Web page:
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Funny, it literally is a matter of getting things straight. (In this case, it would be the pointer curve.) I'm not going to discuss things further, because I've already conceded the point that linear response is the only logical, universal choice in favor of calling it all "personal preference." Still, it amazes me how some people have no standards about a device they use for hours on end to interact with a device they do all their work on. –  aib May 7 '11 at 10:23
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Personal preferences are just that: personal. If somebody does or doesn't like mouse acceleration, that's their prerogative. The point of Super User is to get answers to questions about computers, and this is a perfectly valid question. Please stop bickering about whose OS is "superior", or the irrelevant comments will be deleted. –  nhinkle May 8 '11 at 21:42

14 Answers 14

Use your manufacturer's mouse driver, if available

Alternatives are the general, commercial, all-purpose mouse utilities/drivers USB Overdrive or Steermouse, or use Mouse Acceleration Preference Pane.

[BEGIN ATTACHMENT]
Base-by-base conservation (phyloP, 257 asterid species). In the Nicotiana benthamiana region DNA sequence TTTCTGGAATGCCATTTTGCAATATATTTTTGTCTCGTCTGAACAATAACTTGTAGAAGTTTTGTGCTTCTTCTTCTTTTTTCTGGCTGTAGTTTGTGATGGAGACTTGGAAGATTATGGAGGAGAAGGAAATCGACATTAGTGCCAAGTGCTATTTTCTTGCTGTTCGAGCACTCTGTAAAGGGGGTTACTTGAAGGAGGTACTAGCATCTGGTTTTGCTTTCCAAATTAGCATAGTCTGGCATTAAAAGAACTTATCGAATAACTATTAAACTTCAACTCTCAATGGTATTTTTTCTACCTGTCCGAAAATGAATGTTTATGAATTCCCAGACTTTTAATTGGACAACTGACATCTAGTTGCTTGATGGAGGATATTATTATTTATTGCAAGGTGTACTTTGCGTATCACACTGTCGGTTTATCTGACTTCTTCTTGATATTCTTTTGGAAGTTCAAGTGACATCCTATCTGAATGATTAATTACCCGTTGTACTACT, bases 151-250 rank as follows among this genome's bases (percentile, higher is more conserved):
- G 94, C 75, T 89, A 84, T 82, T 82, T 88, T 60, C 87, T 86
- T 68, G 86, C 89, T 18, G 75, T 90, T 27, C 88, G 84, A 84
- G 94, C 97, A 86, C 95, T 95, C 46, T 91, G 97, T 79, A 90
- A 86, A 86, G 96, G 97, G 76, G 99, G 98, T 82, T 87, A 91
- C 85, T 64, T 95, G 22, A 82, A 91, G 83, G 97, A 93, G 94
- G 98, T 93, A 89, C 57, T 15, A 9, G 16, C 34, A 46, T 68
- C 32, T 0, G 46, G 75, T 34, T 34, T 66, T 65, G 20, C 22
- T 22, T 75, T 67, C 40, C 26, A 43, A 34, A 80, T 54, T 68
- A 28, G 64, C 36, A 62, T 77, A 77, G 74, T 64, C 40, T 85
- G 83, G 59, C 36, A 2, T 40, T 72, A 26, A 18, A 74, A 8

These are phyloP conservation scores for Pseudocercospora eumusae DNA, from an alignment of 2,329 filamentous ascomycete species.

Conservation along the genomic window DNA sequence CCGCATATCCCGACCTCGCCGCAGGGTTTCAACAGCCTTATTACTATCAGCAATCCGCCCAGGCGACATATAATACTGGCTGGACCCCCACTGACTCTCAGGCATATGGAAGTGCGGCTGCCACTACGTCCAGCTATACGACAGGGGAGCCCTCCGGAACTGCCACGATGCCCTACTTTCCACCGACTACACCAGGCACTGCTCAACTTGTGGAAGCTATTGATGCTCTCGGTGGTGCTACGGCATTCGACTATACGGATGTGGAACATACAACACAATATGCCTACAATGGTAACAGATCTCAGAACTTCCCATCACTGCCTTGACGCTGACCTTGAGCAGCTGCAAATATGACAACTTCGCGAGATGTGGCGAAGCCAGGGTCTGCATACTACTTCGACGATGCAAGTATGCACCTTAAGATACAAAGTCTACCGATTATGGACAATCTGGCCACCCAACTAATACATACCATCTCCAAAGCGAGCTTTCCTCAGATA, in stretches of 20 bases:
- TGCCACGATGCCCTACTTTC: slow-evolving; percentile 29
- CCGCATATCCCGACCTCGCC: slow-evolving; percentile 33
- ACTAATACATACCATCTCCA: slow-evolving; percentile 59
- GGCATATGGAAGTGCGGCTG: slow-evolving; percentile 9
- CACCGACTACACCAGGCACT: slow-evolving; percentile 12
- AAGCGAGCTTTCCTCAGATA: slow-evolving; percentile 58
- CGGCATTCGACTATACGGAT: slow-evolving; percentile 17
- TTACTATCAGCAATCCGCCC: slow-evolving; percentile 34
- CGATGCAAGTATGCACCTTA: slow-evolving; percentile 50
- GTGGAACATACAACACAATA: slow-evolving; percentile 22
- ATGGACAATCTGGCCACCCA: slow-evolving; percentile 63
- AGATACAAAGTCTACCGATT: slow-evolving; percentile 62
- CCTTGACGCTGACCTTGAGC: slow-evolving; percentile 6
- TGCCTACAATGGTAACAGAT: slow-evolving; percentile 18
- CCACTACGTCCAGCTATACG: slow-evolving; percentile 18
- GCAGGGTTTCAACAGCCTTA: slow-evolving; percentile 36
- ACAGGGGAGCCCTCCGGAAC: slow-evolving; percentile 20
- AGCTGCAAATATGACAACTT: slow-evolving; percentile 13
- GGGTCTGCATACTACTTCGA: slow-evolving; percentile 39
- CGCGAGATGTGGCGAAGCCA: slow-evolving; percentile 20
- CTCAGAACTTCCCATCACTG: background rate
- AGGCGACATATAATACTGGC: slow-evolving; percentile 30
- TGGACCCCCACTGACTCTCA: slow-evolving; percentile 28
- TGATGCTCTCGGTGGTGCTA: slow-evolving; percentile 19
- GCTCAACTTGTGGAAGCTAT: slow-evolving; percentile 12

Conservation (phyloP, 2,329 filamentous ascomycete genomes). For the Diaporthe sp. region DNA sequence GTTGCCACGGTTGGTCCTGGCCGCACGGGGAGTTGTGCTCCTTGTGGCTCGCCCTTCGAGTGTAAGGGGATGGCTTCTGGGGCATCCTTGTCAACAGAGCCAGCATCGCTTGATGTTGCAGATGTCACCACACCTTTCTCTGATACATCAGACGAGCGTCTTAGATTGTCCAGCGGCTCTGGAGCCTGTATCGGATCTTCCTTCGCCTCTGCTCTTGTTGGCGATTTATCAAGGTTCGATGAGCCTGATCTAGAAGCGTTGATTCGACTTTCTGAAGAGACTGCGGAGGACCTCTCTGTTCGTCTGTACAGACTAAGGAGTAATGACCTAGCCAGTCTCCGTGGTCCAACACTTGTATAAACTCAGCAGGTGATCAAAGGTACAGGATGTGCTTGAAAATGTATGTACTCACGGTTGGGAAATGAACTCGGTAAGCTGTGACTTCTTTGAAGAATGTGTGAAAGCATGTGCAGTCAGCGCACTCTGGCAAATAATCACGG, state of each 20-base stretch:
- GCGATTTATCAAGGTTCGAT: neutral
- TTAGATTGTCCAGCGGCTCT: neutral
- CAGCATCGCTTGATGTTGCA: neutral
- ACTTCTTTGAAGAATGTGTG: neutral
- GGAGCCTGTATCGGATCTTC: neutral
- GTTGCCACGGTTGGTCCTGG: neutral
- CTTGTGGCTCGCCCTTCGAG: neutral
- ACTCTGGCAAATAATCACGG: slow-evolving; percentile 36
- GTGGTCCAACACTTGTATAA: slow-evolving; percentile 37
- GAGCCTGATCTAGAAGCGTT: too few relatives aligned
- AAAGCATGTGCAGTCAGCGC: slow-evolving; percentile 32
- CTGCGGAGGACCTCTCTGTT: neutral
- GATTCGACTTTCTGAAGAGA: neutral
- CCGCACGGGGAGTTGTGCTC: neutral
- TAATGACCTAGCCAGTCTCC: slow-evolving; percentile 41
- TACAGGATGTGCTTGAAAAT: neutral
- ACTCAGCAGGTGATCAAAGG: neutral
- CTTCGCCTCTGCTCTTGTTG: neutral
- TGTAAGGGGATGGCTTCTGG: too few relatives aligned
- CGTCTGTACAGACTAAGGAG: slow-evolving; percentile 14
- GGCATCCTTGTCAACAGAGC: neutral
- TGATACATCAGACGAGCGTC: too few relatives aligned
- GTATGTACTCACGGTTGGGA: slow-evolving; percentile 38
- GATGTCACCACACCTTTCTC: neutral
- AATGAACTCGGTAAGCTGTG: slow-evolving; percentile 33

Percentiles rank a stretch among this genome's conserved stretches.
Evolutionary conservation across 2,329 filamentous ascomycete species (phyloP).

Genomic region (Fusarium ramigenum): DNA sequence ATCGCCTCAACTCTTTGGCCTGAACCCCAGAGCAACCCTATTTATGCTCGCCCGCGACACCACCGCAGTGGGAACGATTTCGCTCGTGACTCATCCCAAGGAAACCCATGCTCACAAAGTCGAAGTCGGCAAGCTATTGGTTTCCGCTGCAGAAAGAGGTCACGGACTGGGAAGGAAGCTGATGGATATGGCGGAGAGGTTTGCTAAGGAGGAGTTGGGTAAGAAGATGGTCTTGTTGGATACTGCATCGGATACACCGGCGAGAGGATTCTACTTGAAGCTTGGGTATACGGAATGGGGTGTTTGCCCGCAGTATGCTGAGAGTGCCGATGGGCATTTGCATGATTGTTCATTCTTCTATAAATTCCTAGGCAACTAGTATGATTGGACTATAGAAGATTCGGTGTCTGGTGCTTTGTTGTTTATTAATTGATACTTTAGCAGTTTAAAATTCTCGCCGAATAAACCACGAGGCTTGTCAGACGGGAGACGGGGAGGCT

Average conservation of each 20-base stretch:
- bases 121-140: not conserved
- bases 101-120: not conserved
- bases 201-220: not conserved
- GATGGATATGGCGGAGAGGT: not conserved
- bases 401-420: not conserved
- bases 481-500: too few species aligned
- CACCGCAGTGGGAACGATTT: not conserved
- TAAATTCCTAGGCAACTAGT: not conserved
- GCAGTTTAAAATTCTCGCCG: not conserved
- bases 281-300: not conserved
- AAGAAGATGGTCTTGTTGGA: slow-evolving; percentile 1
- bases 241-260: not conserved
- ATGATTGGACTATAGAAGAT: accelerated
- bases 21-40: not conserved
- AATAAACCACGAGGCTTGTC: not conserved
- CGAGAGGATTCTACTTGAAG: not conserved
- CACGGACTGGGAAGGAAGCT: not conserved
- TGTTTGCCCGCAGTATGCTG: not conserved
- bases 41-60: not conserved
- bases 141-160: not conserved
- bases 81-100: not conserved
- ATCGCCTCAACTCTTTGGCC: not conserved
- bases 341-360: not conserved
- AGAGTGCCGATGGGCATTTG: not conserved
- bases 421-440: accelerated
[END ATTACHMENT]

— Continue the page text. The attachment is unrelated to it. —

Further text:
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I have to use the newer version of MAPP, which doesn't have curve editing. Right now the closest I can get to a linear response is at -0.4x acceleration, but the sensitivity is terrible. I will not use commercial software simply because I find it ridiculous to buy software in order be able to use a mouse. I would rather spend a couple of hours to write one myself, though I guess that's a topic for SO. –  aib Dec 4 '10 at 13:03
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@aib You don't have to buy software to use a mouse, you just want to alter the way the mouse works. –  Martín Marconcini Apr 25 '11 at 19:19
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OK, I'll agree that it's a point-of-view-issue. To me (and I, apparently, might be the only person on the planet with this point of view) it is the difference between "working" and "not working". I've unplugged my mouse and stopped using anything on Mac that can't be controlled via the touchpad or a graphic tablet. –  aib Apr 25 '11 at 19:59
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@aib +2 for not being the only person in the planet that is frustrated. Right now I bought a new Logitech laser mouse and it's sitting right next to the computer as a decoration device. Feeling like going back to Best Buy and getting my money back. –  amateur barista May 7 '11 at 2:44